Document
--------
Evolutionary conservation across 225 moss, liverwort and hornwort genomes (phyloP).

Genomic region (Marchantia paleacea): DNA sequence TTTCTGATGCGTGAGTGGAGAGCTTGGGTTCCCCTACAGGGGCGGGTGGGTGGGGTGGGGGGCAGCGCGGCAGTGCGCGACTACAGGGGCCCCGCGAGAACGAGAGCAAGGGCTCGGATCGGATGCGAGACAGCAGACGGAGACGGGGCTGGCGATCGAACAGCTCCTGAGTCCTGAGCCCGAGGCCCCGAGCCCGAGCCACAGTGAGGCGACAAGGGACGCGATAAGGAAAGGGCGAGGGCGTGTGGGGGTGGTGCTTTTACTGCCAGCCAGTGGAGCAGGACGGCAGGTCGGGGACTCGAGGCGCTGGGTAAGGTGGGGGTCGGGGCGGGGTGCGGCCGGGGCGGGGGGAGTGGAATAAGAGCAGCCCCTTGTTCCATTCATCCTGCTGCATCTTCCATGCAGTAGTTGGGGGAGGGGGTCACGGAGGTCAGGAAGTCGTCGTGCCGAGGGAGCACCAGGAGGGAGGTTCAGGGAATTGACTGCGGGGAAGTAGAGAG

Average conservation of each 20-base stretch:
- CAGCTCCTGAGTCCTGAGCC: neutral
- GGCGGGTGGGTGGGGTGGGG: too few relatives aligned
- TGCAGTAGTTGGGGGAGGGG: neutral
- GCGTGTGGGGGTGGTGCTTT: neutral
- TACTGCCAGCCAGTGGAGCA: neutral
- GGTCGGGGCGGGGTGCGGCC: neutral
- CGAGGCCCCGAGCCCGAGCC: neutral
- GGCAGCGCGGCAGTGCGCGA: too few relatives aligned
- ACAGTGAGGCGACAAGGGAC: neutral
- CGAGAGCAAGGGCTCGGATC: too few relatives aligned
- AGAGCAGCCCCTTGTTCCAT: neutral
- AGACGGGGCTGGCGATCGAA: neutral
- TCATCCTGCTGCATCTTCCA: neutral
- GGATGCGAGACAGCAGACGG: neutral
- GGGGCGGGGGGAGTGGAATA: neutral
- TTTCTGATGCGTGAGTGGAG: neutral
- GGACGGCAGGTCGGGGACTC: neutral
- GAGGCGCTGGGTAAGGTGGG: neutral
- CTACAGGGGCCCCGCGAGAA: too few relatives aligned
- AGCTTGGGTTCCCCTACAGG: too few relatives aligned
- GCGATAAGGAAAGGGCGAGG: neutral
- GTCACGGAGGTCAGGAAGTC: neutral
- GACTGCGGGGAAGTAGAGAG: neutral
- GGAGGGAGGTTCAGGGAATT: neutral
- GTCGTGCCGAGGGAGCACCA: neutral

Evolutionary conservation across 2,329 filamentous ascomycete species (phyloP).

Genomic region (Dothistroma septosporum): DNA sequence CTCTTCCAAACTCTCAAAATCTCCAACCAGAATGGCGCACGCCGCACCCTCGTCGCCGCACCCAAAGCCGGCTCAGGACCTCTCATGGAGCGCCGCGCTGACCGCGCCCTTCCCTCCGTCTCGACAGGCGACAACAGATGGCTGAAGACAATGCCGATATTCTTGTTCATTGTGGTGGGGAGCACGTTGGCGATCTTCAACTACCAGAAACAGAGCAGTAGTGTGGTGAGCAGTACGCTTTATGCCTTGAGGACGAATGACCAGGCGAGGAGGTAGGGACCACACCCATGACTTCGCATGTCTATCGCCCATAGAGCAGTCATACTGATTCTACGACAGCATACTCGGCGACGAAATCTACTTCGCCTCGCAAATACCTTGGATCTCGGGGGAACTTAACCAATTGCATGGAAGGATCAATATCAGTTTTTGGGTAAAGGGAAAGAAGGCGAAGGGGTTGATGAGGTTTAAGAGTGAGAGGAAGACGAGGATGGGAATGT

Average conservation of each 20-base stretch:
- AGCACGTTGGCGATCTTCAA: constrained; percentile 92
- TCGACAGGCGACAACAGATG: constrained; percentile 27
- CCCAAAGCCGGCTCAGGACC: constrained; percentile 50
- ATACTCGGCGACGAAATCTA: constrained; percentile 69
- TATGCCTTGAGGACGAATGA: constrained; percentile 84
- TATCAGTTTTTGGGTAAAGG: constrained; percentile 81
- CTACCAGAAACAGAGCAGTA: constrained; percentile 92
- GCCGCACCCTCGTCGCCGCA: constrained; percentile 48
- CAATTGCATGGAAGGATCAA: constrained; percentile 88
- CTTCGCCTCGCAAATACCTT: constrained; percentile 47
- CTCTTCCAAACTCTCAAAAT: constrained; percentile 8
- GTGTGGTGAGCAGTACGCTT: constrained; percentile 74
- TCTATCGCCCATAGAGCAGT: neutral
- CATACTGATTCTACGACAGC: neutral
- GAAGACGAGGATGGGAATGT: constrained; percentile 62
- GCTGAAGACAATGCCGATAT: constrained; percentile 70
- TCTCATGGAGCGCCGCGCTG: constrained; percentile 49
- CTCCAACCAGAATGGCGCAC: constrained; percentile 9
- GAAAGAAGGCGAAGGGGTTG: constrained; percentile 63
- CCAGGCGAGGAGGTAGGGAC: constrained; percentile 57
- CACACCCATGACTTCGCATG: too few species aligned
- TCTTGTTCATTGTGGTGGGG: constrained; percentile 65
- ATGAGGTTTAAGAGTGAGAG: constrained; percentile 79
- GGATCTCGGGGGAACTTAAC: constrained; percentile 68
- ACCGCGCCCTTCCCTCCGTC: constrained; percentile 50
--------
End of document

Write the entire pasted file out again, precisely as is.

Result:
Evolutionary conservation across 225 moss, liverwort and hornwort genomes (phyloP).

Genomic region (Marchantia paleacea): DNA sequence TTTCTGATGCGTGAGTGGAGAGCTTGGGTTCCCCTACAGGGGCGGGTGGGTGGGGTGGGGGGCAGCGCGGCAGTGCGCGACTACAGGGGCCCCGCGAGAACGAGAGCAAGGGCTCGGATCGGATGCGAGACAGCAGACGGAGACGGGGCTGGCGATCGAACAGCTCCTGAGTCCTGAGCCCGAGGCCCCGAGCCCGAGCCACAGTGAGGCGACAAGGGACGCGATAAGGAAAGGGCGAGGGCGTGTGGGGGTGGTGCTTTTACTGCCAGCCAGTGGAGCAGGACGGCAGGTCGGGGACTCGAGGCGCTGGGTAAGGTGGGGGTCGGGGCGGGGTGCGGCCGGGGCGGGGGGAGTGGAATAAGAGCAGCCCCTTGTTCCATTCATCCTGCTGCATCTTCCATGCAGTAGTTGGGGGAGGGGGTCACGGAGGTCAGGAAGTCGTCGTGCCGAGGGAGCACCAGGAGGGAGGTTCAGGGAATTGACTGCGGGGAAGTAGAGAG

Average conservation of each 20-base stretch:
- CAGCTCCTGAGTCCTGAGCC: neutral
- GGCGGGTGGGTGGGGTGGGG: too few relatives aligned
- TGCAGTAGTTGGGGGAGGGG: neutral
- GCGTGTGGGGGTGGTGCTTT: neutral
- TACTGCCAGCCAGTGGAGCA: neutral
- GGTCGGGGCGGGGTGCGGCC: neutral
- CGAGGCCCCGAGCCCGAGCC: neutral
- GGCAGCGCGGCAGTGCGCGA: too few relatives aligned
- ACAGTGAGGCGACAAGGGAC: neutral
- CGAGAGCAAGGGCTCGGATC: too few relatives aligned
- AGAGCAGCCCCTTGTTCCAT: neutral
- AGACGGGGCTGGCGATCGAA: neutral
- TCATCCTGCTGCATCTTCCA: neutral
- GGATGCGAGACAGCAGACGG: neutral
- GGGGCGGGGGGAGTGGAATA: neutral
- TTTCTGATGCGTGAGTGGAG: neutral
- GGACGGCAGGTCGGGGACTC: neutral
- GAGGCGCTGGGTAAGGTGGG: neutral
- CTACAGGGGCCCCGCGAGAA: too few relatives aligned
- AGCTTGGGTTCCCCTACAGG: too few relatives aligned
- GCGATAAGGAAAGGGCGAGG: neutral
- GTCACGGAGGTCAGGAAGTC: neutral
- GACTGCGGGGAAGTAGAGAG: neutral
- GGAGGGAGGTTCAGGGAATT: neutral
- GTCGTGCCGAGGGAGCACCA: neutral

Evolutionary conservation across 2,329 filamentous ascomycete species (phyloP).

Genomic region (Dothistroma septosporum): DNA sequence CTCTTCCAAACTCTCAAAATCTCCAACCAGAATGGCGCACGCCGCACCCTCGTCGCCGCACCCAAAGCCGGCTCAGGACCTCTCATGGAGCGCCGCGCTGACCGCGCCCTTCCCTCCGTCTCGACAGGCGACAACAGATGGCTGAAGACAATGCCGATATTCTTGTTCATTGTGGTGGGGAGCACGTTGGCGATCTTCAACTACCAGAAACAGAGCAGTAGTGTGGTGAGCAGTACGCTTTATGCCTTGAGGACGAATGACCAGGCGAGGAGGTAGGGACCACACCCATGACTTCGCATGTCTATCGCCCATAGAGCAGTCATACTGATTCTACGACAGCATACTCGGCGACGAAATCTACTTCGCCTCGCAAATACCTTGGATCTCGGGGGAACTTAACCAATTGCATGGAAGGATCAATATCAGTTTTTGGGTAAAGGGAAAGAAGGCGAAGGGGTTGATGAGGTTTAAGAGTGAGAGGAAGACGAGGATGGGAATGT

Average conservation of each 20-base stretch:
- AGCACGTTGGCGATCTTCAA: constrained; percentile 92
- TCGACAGGCGACAACAGATG: constrained; percentile 27
- CCCAAAGCCGGCTCAGGACC: constrained; percentile 50
- ATACTCGGCGACGAAATCTA: constrained; percentile 69
- TATGCCTTGAGGACGAATGA: constrained; percentile 84
- TATCAGTTTTTGGGTAAAGG: constrained; percentile 81
- CTACCAGAAACAGAGCAGTA: constrained; percentile 92
- GCCGCACCCTCGTCGCCGCA: constrained; percentile 48
- CAATTGCATGGAAGGATCAA: constrained; percentile 88
- CTTCGCCTCGCAAATACCTT: constrained; percentile 47
- CTCTTCCAAACTCTCAAAAT: constrained; percentile 8
- GTGTGGTGAGCAGTACGCTT: constrained; percentile 74
- TCTATCGCCCATAGAGCAGT: neutral
- CATACTGATTCTACGACAGC: neutral
- GAAGACGAGGATGGGAATGT: constrained; percentile 62
- GCTGAAGACAATGCCGATAT: constrained; percentile 70
- TCTCATGGAGCGCCGCGCTG: constrained; percentile 49
- CTCCAACCAGAATGGCGCAC: constrained; percentile 9
- GAAAGAAGGCGAAGGGGTTG: constrained; percentile 63
- CCAGGCGAGGAGGTAGGGAC: constrained; percentile 57
- CACACCCATGACTTCGCATG: too few species aligned
- TCTTGTTCATTGTGGTGGGG: constrained; percentile 65
- ATGAGGTTTAAGAGTGAGAG: constrained; percentile 79
- GGATCTCGGGGGAACTTAAC: constrained; percentile 68
- ACCGCGCCCTTCCCTCCGTC: constrained; percentile 50